The Schoolboy and the Bonga

A Santhal Pargana Tale

translated by Cecil Henry Bompas

There was once a boy who went every day to school and on his way home he used always to bathe in a certain tank. Every day he left his books and slate on the bank while he bathed and no one ever touched them. But one day while he was in the water a bonga maiden came out of the tank and took his books and slate with her under the water. When the boy had finished bathing he searched for them a long time in vain and then went home crying. When the midday meal was served he refused to eat anything unless his books were found: his father and mother promised to find them for him and so he ate a very little. When the meal was finished his father and mother went to the bonga maiden and besought her—singing

“Give daughter-in-law, give

Give our boy his pen, give up his pen.”

The bonga maiden sang in answer

“Let the owner of the pen

Come himself and fetch it.”

Then the boy’s eldest brother and his wife went and sang

“Give, sister-in-law, give,

Give our brother his pen: give up his pen.”

The bonga maiden sing in answer

“Let the owner of the pen

Come himself and fetch it”

Then the boy’s maternal uncle and his wife went and sang the same song and received the same answer. So they told the boy that he must go himself.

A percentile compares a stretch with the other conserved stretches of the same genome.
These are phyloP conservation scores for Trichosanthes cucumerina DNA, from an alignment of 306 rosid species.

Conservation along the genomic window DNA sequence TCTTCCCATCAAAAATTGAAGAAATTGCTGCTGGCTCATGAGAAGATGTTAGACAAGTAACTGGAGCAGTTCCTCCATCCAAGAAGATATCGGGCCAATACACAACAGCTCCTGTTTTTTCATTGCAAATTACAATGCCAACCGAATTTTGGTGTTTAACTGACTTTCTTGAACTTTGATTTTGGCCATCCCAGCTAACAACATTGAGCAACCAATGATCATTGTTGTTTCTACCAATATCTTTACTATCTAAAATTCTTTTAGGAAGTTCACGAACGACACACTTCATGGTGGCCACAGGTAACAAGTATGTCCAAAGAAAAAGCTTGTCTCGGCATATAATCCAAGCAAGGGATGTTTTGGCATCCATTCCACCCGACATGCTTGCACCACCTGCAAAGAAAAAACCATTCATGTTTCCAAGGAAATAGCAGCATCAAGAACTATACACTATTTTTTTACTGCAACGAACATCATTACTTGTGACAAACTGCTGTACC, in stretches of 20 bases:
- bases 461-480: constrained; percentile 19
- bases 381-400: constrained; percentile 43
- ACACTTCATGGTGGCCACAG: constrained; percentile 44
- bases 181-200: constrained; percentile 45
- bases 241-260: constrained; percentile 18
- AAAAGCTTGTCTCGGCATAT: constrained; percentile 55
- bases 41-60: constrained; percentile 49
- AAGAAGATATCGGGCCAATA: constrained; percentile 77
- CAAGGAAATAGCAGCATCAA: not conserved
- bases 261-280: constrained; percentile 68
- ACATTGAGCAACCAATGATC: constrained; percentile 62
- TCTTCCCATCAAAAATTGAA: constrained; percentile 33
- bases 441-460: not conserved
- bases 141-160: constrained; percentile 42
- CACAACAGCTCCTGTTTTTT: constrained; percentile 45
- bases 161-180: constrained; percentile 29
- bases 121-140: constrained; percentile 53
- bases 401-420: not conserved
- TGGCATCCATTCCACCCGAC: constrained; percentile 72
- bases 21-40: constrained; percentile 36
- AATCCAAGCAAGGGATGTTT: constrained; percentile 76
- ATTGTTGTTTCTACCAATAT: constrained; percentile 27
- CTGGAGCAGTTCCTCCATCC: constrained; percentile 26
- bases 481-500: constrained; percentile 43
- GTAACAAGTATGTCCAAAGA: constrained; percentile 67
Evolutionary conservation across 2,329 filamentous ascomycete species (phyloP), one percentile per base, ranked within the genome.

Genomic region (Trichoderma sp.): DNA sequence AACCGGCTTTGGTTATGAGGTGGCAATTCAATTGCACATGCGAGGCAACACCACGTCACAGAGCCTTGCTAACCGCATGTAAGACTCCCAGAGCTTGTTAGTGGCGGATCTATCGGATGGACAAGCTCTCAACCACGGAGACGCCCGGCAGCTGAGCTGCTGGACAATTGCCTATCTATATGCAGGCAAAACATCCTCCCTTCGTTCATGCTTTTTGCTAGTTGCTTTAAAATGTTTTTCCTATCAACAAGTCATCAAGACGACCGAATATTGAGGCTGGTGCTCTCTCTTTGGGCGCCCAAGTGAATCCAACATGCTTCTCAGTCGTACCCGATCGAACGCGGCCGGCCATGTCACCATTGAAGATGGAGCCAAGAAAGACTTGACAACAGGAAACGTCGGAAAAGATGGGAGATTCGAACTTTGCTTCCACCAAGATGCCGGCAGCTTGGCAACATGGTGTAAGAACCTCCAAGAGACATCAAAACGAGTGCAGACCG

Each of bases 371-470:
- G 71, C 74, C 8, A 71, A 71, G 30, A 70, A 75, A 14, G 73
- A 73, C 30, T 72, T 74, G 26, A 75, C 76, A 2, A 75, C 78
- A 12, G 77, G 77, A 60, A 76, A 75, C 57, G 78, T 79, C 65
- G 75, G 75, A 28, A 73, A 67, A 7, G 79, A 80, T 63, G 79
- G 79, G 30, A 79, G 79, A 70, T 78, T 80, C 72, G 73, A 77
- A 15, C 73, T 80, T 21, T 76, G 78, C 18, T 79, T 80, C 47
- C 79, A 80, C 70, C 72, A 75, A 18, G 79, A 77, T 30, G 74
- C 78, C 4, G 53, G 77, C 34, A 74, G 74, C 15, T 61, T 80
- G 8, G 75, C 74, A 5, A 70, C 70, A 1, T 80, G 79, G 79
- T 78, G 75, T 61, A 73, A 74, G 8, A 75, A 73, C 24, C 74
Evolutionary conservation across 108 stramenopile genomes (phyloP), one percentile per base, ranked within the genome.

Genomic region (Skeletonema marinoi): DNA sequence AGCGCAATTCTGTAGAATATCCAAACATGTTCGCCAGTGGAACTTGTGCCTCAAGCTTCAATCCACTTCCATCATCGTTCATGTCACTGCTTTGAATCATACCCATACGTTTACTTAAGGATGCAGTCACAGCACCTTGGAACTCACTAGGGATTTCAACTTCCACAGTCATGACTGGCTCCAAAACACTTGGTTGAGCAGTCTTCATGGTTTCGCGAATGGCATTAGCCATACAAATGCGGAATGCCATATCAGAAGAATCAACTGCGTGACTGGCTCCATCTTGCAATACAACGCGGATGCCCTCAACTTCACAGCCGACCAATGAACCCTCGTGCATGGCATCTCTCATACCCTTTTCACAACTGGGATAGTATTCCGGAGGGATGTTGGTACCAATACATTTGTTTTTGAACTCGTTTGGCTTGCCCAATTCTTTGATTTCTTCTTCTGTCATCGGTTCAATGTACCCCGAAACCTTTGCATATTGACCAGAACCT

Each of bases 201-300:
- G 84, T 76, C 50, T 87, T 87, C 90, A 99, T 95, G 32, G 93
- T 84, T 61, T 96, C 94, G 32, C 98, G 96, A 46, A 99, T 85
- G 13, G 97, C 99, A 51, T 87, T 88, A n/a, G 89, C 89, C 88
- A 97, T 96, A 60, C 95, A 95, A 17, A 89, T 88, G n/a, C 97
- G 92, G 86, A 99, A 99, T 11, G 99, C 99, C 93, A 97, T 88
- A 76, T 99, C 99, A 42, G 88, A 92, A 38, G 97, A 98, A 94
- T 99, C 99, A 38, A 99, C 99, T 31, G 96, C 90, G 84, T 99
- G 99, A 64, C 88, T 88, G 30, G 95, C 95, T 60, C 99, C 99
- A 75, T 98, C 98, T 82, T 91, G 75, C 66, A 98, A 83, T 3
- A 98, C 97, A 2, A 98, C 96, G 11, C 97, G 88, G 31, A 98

When he reached the tank the bonga girl came up and held out his books to him; but when he went to take them she drew back and so she enticed him into the tank; but when once he was under the water he found he was in quite a dry and sandy place. There he stayed and was married to the bonga girl. After he had lived with her a long time he became homesick and longed to see his father and mother. So he told his bonga wife that he must go and visit them. “Then do not take your school books with you,” said she; “perhaps you won’t come back.” “No, I will surely return,” he answered; so she agreed to his going and said that she would sit on the door step and watch for his return; and he must promise to be very quick. She tied up some cakes and dried rice for him and also gave him back his school books.

She watched him go to his home and sat and watched for his return but he never came back. Evening came and night came but he did not return: then the bonga girl rose and went after him. She went through the garden and up to her husband’s house in a flame of fire: and there she changed herself into a Karinangin snake and entering the house climbed on to the bed where the boy lay sleeping and climbed on to his breast and bit him.

“Rise mother, rise mother,

The Karinangin snake

Is biting me.”

he called—

But no one heard him though he kept on calling: so he died and the bonga girl went away with his spirit.

(Bongas, i.e. the spirits which the Santals believe to exist everywhere, and to take an active part in human affairs. Bongas frequently assume the form of young men and women and form connections with human beings of the opposite sex.)